Bali's booming tourism industry sparks concern


Eleven years since bombs ripped through the Sari Club & Paddy's Bar, Bali's tourism industry has more than recovered. But the rapid development is causing environmental damage and cultural change.

In Bali, a group of young women are pinning their ambitions on Bali's tourism industry and the charitable foundation giving them a chance.

Benny Kusbandrianto manages the Bali Wise program, offering 6 months' schooling to disadvantaged women and girls aged 16 to 45, from across Indonesia.

"To break the poverty, right, so they live better in the future and also the women can also give a good education for their children," he says.

The women spend three months learning English, three more months on vocational skills, including training  in hotels and villas.

"Maybe if we can learn English better here we can have better opportunities in the future," says one of the girls.

The school's in Nusa Dua, beside the exclusive enclave of hotels and resorts which provide the girls' livelihood.

Benny says the tourism industry provides the girls with survival skills.

"If something happened with tourism industry here in the vocational class we also teach them about marketing, personal finance and also small business management."

Many are too young to remember what the terrorist bombings did to Bali's tourism industry.

In the 11 years since the first bombings, Balinese tourism has gone from bust to boom.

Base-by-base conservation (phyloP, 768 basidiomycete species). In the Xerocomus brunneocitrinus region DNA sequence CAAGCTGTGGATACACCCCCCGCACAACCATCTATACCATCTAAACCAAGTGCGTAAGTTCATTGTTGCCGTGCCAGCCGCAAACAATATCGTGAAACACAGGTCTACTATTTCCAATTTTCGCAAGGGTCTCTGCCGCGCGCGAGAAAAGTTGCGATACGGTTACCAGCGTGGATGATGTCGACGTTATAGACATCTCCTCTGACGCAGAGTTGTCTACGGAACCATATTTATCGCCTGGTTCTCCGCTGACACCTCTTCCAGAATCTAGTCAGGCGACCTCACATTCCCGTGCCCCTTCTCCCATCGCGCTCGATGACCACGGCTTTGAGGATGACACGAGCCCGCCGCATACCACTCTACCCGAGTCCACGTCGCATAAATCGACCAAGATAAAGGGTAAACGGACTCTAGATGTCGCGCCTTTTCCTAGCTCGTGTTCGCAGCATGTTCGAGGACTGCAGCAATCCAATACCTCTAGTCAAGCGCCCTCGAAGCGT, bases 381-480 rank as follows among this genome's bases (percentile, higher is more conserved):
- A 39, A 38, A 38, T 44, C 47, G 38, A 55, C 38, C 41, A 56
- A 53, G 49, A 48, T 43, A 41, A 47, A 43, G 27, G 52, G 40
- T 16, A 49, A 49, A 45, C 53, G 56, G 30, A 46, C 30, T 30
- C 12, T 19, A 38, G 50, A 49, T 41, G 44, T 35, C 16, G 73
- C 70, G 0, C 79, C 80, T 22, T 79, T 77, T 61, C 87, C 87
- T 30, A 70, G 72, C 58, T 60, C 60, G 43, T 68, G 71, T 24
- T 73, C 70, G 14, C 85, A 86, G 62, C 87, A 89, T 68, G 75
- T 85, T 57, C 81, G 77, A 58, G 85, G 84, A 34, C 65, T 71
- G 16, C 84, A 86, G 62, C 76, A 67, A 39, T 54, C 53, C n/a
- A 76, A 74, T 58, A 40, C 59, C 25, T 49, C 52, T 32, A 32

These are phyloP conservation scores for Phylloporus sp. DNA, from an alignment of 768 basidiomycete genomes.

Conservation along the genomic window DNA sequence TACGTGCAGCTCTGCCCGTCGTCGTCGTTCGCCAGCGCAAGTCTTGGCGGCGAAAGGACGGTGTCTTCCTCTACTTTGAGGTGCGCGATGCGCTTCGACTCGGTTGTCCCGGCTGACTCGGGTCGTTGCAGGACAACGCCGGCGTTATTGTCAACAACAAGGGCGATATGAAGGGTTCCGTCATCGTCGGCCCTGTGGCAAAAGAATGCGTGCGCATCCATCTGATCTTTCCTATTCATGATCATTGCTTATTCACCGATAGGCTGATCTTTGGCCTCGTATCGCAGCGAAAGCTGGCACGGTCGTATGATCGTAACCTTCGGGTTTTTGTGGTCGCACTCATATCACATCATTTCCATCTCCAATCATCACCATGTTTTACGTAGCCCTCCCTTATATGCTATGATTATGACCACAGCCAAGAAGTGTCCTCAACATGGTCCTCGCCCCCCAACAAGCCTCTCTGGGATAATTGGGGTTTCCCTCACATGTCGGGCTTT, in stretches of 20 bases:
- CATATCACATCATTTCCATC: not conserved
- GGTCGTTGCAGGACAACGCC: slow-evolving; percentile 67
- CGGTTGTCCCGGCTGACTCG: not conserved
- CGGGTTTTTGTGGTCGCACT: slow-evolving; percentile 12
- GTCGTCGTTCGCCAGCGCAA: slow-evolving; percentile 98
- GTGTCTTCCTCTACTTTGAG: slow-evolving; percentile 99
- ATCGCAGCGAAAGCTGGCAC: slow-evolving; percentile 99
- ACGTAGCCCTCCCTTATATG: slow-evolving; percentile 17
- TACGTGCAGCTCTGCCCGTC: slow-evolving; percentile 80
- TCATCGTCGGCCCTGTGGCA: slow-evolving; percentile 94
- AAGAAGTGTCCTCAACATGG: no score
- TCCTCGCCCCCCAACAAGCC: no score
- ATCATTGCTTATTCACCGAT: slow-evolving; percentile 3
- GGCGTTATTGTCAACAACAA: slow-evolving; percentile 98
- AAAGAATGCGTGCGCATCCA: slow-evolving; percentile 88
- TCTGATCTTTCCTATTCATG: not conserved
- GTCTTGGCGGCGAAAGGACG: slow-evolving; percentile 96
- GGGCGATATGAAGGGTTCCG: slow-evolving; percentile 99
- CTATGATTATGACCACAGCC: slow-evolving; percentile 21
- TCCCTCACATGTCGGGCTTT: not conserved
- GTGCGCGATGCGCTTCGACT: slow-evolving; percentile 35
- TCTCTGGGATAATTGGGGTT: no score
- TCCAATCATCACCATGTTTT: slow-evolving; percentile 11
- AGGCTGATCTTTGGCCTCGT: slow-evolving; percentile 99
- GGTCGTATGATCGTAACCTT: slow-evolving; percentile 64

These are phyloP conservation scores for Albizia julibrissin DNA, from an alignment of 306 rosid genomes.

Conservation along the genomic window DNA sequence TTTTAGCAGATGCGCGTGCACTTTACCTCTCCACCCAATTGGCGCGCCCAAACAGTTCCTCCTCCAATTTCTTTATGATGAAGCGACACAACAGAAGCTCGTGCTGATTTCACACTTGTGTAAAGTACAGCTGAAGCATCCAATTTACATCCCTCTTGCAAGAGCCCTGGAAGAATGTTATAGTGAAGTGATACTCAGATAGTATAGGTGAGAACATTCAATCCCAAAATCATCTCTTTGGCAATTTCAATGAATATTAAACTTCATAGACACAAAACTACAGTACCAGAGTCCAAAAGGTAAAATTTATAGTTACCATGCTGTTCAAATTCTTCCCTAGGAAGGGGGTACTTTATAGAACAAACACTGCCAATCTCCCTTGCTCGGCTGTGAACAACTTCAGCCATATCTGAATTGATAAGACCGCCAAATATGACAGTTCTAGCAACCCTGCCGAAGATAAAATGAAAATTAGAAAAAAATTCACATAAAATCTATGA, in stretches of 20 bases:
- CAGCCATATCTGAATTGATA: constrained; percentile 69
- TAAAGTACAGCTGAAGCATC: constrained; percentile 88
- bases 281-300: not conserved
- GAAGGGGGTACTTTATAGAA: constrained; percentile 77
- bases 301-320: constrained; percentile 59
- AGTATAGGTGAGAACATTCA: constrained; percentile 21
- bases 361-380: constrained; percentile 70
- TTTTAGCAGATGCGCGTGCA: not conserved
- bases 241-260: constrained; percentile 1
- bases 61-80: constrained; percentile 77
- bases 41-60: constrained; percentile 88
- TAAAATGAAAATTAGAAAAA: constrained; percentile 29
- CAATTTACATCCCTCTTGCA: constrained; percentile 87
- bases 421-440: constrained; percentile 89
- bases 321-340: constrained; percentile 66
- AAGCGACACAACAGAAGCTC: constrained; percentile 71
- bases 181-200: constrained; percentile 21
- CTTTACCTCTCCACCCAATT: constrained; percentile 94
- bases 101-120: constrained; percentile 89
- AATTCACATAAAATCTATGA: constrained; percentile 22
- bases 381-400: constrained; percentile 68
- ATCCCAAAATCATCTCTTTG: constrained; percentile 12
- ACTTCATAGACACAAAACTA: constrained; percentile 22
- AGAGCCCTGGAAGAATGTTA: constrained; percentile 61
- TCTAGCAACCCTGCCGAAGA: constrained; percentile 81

The number of tourists and rate of development, sometimes with a dubious disregard for regulations are taking their own toll on the environment and culture.

But Bali now can't live without it.  

Today, tourism accounts for about 60 per cent of Bali's economy.

With rice farmers increasingly selling off their land, there are moves to ensure future development's more community-driven and culturally considerate.

At the new barely developed Pandawa Beach in southern Nusa Dua, they're asking visitors what they'd like to see.

"Because tourism has got a lot from Bali, especially culture and environment, so tourism should give back," says Dr Agung Suryawan Wiranatha at Udayana University, who is leading the survey.

He wants tourists to pay a conservation charge to help protect it - 15 to 30,000 rupiah (or $1-$3 dollars) for Indonesians and $5-$15 for foreigners.

"So when tourists come to Bali they will see Bali clean from the plastic garbage, Bali is green or something like that," says Dr Wiranatha.

Expat Australian Mike O'Leary has the same hope. He runs the ROLE Foundation - for Rivers, Oceans and Land Ecology.

"What we're trying to do is fund the Balinese that do care, from the bottom up," says Mr O'Leary.

"They're not happy with their beautiful Bali being turned into a trash camp."

Mike O'Leary runs pollution education programs. His foundation also operates the Baliwise girls' school, sponsored by Coca Cola.

The students learn craft skills recycling rubbish - foil coffee sachets into handbags, plastic cups & drinking straws into table decorations, rice sacks into shopping bags.

Last week, the latest class graduated.

"We want to change our destiny, so our future can be better," says one graduate.

Source World News Australia

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